Drawing on current research and best practices, this third part of the three-part resource, Supporting Positive Behaviour in Alberta School, provides information and strategies for providing intensive, individualized support and instruction for the small percentage of students requiring this level of intervention.

This system of individual student support is designed to provide teachers with effective strategies to improve behavioural outcomes for students with behavioural disabilities. The goal of this approach is to facilitate academic achievement and healthy social development of students in a safe, supportive classroom environment.

The following pyramid model illustrates the behavioural issues in a typical student population. Studies show that 80 to 85 percent of students generally meet the school’s behavioural expectations. Another 5 to 15 chronically do not meet expectations and are at risk of developing severe behaviour disabilities. One to 7 percent have behaviour difficulties severe enough that they cannot meet behavioural expectations without intensive, individualized interventions.

The three tiers of this model represent a continuum of increasingly intense interventions that correspond to the responsiveness of students.

  • All students will benefit from a universal system of interventions, and for 80 to 85 percent, these supports are sufficient to maintain positive behaviour.
  • More targeted interventions, such as social skills instruction and behavioural management, will benefit the 5 to 15 percent of students who are at risk of developing serious behaviour problems even when universal supports are provided.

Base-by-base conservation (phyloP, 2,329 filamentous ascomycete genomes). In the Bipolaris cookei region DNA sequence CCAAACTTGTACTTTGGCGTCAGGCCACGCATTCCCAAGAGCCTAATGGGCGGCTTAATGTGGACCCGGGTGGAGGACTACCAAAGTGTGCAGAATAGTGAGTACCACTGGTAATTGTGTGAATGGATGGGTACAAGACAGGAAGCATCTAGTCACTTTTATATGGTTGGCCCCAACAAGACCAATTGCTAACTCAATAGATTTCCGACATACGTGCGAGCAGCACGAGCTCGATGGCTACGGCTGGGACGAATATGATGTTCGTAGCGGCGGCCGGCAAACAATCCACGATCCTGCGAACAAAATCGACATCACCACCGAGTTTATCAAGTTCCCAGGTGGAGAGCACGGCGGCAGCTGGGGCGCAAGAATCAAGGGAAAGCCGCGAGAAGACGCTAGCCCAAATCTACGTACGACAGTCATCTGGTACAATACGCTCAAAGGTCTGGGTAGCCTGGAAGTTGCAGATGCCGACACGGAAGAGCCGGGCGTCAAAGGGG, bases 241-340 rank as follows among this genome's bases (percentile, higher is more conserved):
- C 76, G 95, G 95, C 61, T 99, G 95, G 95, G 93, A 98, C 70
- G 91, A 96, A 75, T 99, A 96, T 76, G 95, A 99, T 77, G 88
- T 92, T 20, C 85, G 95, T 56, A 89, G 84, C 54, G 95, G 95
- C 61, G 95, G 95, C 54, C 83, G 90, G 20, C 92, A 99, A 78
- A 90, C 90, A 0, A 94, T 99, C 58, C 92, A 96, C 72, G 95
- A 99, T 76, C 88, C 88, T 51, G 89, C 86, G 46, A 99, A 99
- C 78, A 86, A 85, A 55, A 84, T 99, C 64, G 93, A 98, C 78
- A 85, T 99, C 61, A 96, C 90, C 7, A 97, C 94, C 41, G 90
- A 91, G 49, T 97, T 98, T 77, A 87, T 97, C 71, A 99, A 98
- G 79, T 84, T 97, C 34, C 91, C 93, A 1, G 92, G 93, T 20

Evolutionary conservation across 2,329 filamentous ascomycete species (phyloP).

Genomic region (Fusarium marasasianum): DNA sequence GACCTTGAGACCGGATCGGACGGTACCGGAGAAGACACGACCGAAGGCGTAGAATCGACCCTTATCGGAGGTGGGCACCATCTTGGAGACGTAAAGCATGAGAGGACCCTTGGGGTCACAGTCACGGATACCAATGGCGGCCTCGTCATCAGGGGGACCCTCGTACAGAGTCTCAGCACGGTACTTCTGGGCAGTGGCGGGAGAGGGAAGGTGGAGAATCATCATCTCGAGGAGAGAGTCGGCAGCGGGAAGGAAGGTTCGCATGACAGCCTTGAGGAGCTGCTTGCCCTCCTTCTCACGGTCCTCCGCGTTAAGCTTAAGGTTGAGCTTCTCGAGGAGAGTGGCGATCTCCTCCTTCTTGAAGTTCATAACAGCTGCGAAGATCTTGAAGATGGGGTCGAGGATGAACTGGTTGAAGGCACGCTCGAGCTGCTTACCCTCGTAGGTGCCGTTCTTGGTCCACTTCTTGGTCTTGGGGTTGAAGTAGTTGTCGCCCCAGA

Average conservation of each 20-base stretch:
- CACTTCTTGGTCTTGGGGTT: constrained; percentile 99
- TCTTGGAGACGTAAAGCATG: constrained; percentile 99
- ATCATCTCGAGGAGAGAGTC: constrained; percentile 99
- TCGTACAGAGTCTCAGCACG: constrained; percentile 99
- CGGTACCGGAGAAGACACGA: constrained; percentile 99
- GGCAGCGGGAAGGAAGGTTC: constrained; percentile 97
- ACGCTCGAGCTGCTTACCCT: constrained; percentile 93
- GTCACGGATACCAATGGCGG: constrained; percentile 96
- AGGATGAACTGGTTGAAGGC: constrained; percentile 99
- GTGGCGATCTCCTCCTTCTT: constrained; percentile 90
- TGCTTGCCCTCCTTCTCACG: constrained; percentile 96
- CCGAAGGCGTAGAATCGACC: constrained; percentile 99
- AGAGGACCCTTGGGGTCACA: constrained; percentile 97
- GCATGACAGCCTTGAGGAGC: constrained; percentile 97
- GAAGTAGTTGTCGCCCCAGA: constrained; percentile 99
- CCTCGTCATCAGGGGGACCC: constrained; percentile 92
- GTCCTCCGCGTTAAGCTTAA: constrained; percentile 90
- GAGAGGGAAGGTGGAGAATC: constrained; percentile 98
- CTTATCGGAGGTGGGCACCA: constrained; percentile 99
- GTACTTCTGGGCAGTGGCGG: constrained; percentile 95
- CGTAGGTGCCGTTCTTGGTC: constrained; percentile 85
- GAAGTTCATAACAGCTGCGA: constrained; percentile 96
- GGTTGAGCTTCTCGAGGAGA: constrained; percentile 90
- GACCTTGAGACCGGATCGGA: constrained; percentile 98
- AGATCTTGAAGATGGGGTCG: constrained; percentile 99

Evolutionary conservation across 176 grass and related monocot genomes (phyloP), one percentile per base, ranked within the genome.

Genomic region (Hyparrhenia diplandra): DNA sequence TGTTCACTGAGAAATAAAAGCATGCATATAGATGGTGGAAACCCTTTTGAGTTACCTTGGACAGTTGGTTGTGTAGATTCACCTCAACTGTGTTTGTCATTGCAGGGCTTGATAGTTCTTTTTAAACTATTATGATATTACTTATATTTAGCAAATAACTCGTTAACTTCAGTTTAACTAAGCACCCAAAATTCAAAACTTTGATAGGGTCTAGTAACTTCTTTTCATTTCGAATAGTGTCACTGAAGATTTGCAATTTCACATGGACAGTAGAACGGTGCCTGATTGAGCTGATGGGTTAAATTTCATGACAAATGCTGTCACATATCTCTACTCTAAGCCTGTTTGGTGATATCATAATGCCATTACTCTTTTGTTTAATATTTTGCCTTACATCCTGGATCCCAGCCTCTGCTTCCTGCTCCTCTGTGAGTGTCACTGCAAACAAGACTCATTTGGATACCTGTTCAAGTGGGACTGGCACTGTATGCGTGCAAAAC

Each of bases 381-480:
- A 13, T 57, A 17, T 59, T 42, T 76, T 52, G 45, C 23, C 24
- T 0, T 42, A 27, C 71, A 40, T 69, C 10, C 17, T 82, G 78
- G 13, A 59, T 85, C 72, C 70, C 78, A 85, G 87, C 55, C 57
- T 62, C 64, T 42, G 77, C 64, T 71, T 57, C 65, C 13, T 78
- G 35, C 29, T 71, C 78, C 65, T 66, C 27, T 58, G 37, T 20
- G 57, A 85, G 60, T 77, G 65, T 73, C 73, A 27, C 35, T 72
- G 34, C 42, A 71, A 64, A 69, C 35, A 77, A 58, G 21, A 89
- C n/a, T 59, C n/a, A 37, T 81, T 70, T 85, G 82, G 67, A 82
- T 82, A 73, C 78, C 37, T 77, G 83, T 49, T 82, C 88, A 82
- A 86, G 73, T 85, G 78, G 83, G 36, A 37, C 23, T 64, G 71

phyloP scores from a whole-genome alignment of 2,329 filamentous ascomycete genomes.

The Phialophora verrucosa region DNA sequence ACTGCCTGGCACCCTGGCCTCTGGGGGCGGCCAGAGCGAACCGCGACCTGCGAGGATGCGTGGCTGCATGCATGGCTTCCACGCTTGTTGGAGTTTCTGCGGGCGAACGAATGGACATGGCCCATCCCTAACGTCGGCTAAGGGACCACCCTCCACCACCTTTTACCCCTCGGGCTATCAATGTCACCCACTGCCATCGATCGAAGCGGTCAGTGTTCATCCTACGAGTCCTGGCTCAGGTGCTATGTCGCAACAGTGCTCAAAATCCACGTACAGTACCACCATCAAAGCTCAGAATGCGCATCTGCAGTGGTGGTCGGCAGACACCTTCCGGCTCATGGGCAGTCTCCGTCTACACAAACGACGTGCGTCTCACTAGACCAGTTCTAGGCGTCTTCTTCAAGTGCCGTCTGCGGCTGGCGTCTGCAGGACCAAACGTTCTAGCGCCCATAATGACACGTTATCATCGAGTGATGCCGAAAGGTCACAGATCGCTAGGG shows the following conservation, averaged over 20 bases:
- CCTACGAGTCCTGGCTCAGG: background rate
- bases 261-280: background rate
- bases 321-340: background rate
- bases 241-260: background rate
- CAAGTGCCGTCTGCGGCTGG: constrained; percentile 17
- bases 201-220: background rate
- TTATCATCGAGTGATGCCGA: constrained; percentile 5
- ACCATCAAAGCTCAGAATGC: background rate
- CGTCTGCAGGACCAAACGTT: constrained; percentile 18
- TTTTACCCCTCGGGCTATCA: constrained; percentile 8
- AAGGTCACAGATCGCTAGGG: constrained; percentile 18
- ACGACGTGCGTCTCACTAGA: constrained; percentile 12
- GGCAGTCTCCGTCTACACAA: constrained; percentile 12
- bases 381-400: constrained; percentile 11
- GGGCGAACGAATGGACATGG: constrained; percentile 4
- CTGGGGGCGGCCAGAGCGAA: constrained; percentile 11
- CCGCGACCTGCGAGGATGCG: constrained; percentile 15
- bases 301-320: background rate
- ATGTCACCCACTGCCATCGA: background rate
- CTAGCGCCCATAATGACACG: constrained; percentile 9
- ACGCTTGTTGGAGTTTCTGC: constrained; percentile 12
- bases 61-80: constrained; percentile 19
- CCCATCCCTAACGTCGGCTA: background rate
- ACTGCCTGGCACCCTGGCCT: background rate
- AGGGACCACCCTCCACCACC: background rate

• Intensive, individualized supports will benefit the 1 to 7 percent of students who do not respond to universal and/or targeted interventions.

This three-part resource, Supporting Positive Behaviour in Alberta Schools is organized around this model. The three sections deal with:

  • a universal school-wide approach
  • a targeted classroom management approach
  • an intensive, individualized approach.

This resource, Supporting Positive Behaviours in Alberta Schools: An intensive individualized approach, focuses on the top part of the pyramid—those students with behavioural disabilities. School staff may also wish to refer to the other two parts of the resource to create a comprehensive approach to positive behaviour.

Students with behaviour disabilities generally benefit from effective classroom management and a school-wide approach that supports positive behaviour, but their individual needs go further. These students require intensive, individualized supports to prevent problem behaviour, teach new social competencies and respond to aggressive behaviour.

Characteristics of students with behaviour disabilities

Students with behaviour disabilities exhibit chronic and pervasive behaviours that are so maladaptive that they interfere not only with the individual student’s learning and safety but also with the learning and safety of other students. Students with behaviour disabilities typically demonstrate several observable maladaptive behaviours, including:

  • an inability to maintain satisfactory relationships with peers or adults
  • inappropriate behaviours or feelings under ordinary conditions
  • difficulty accepting appropriate levels of personal responsibility and accountability
  • threatening and/or physical aggression toward other people and/or physical destruction of the environment.